Arterial hypertension of pregnant women

Author Ольга Кияница


Arterial pressure, which increases in a pregnant woman, requires detailed and continuous monitoring. Pathology can proceed favorably, but sometimes severe conditions occur that threaten the life of the mother and child.

Arterial pressure (BP) - a biological indicator that allows you to determine the blood pressure exerted on the walls of arterial vessels. A certain amount of pressure is necessary to ensure that the blood moves throughout the body, but when it rises, serious problems can arise.

During pregnancy, the body, even under normal pressure, experiences a significant load, while too high blood pressure can provoke preeclampsia and eclampsia.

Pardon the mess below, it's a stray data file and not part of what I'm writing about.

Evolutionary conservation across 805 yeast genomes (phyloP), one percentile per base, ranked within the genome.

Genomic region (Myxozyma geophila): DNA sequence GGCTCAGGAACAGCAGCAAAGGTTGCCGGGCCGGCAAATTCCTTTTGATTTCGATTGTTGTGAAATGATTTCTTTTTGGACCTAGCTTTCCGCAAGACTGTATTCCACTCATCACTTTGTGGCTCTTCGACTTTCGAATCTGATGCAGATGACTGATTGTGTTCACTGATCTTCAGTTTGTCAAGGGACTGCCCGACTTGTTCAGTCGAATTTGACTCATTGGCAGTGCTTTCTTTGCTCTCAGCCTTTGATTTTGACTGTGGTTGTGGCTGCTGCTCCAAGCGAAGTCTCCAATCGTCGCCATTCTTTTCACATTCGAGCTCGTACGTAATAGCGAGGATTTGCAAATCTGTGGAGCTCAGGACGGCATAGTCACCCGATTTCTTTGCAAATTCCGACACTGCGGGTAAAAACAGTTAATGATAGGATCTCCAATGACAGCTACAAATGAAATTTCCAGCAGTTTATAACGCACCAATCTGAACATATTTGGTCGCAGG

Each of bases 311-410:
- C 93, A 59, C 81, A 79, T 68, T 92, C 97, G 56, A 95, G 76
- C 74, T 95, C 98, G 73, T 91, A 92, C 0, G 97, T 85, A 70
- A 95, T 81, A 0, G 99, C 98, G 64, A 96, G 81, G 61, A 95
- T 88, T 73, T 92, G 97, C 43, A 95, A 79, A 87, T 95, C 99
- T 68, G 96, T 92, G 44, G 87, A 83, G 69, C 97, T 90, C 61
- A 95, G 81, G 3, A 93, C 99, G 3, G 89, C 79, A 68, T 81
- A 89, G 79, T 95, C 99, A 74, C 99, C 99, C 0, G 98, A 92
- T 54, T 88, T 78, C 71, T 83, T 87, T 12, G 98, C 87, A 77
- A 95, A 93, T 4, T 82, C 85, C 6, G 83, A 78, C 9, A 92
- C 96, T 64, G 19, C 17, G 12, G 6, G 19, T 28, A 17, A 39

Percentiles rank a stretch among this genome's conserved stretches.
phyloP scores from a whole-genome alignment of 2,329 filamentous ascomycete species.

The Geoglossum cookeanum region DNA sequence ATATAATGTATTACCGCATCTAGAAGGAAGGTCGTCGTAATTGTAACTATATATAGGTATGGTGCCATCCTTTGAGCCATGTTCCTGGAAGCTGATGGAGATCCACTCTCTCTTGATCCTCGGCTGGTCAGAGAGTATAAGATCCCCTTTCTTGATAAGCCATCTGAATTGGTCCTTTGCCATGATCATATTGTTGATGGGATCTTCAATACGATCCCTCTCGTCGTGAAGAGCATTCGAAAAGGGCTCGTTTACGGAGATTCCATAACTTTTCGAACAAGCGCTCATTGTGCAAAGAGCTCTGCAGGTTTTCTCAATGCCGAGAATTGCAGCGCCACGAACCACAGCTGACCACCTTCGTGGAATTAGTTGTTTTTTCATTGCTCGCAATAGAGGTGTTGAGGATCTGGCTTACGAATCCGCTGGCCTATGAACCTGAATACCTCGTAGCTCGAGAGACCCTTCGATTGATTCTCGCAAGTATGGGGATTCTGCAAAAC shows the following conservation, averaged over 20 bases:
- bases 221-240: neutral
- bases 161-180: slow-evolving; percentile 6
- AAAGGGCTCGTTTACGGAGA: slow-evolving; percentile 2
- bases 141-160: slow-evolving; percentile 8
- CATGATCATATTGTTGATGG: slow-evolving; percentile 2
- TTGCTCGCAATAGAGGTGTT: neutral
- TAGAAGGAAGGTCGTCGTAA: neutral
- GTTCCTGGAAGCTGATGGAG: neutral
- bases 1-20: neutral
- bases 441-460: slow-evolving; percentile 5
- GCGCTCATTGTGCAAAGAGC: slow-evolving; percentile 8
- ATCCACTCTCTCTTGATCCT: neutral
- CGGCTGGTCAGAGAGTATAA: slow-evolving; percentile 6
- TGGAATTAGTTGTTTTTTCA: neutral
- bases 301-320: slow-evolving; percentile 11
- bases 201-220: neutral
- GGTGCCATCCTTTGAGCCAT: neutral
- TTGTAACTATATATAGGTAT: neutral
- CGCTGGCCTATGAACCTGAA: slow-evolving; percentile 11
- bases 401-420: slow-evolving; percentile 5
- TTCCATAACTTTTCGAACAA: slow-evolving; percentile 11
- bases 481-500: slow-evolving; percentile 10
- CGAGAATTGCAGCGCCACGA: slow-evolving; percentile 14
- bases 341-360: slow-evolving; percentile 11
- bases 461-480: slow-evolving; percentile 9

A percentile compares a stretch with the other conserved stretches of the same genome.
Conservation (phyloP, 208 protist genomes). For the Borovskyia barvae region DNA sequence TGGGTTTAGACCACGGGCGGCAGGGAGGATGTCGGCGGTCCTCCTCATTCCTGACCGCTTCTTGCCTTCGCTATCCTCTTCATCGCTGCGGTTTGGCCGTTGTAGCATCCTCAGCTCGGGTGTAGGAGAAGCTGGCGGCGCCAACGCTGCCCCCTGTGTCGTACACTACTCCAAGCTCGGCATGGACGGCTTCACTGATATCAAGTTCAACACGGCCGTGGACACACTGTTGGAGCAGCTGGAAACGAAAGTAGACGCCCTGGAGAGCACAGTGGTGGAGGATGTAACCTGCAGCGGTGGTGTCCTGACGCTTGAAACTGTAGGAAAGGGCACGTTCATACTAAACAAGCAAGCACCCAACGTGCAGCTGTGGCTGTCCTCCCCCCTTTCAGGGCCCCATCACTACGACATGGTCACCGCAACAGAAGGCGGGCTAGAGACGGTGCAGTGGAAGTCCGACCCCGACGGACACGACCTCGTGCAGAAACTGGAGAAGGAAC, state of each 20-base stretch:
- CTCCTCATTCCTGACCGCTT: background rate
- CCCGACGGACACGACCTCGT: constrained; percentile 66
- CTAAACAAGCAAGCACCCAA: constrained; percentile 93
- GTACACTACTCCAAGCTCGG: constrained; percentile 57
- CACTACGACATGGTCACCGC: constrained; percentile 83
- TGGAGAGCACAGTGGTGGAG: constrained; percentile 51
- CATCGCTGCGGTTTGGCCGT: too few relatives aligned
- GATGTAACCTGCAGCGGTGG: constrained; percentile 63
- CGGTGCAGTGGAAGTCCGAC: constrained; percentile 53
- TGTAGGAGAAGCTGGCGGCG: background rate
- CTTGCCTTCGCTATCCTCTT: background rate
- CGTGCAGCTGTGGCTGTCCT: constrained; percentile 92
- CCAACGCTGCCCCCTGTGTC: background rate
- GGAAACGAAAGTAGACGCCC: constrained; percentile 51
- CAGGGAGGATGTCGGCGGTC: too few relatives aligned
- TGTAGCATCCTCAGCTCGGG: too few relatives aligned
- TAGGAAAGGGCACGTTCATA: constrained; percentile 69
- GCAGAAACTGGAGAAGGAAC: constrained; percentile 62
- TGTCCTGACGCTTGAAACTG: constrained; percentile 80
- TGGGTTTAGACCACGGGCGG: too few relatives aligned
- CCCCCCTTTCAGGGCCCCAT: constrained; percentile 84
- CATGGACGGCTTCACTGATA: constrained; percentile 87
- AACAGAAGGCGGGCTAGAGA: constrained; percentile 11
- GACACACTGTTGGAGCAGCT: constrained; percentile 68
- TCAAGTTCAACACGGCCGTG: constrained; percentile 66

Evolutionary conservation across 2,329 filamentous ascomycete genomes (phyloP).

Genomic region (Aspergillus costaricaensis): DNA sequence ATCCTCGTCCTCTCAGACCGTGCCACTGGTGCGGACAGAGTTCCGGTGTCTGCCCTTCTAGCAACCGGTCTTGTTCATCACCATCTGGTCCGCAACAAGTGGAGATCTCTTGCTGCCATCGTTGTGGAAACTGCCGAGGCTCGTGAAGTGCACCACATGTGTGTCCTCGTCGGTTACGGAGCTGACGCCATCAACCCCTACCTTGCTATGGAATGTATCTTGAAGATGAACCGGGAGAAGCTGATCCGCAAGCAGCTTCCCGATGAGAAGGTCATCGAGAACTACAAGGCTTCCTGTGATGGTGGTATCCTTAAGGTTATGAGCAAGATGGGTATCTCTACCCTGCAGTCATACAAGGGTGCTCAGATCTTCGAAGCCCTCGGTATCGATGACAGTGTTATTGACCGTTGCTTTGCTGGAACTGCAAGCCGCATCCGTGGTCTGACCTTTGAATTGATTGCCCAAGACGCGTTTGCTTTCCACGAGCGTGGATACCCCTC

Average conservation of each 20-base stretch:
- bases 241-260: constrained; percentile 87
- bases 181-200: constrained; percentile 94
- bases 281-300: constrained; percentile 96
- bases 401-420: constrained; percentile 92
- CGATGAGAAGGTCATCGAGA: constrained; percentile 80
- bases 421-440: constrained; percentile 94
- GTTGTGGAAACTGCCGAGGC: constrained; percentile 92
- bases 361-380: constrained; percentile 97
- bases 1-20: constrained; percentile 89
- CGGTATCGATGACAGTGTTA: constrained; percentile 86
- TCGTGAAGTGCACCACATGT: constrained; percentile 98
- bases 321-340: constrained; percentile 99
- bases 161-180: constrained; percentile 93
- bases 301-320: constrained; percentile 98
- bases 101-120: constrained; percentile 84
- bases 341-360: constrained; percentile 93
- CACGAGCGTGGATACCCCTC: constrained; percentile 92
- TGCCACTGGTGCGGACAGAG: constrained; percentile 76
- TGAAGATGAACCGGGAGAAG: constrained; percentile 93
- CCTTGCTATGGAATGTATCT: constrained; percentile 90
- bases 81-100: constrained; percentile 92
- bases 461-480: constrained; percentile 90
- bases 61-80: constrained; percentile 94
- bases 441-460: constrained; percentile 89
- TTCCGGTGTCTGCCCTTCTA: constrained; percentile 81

Some women had hypertension before the onset of pregnancy. Despite this, with a stable condition of a woman and a well-controlled disease, pregnancy is not contraindicated. In addition, even with high blood pressure, pregnancy can proceed normally and be resolved naturally, but if necessary, a doctor prescribes a course of drug therapy.

Video: Hypertension during Pregnancy. Chronic, Gestational, Preeclampsia

Description of blood pressure

The calculation of blood pressure is carried out in millimeters of mercury (mm Hg) and has two pressure indicators: upper (systolic) and lower (diastolic). At the upper pressure, the heart is compressed to expel a portion of blood from the ventricles into large vessels, while at the bottom it is in a relaxed state and filled with blood.

Traditionally, the normal BP is 120/80 mm Hg. st., but with arterial hypertension, both the upper and lower index may rise or both.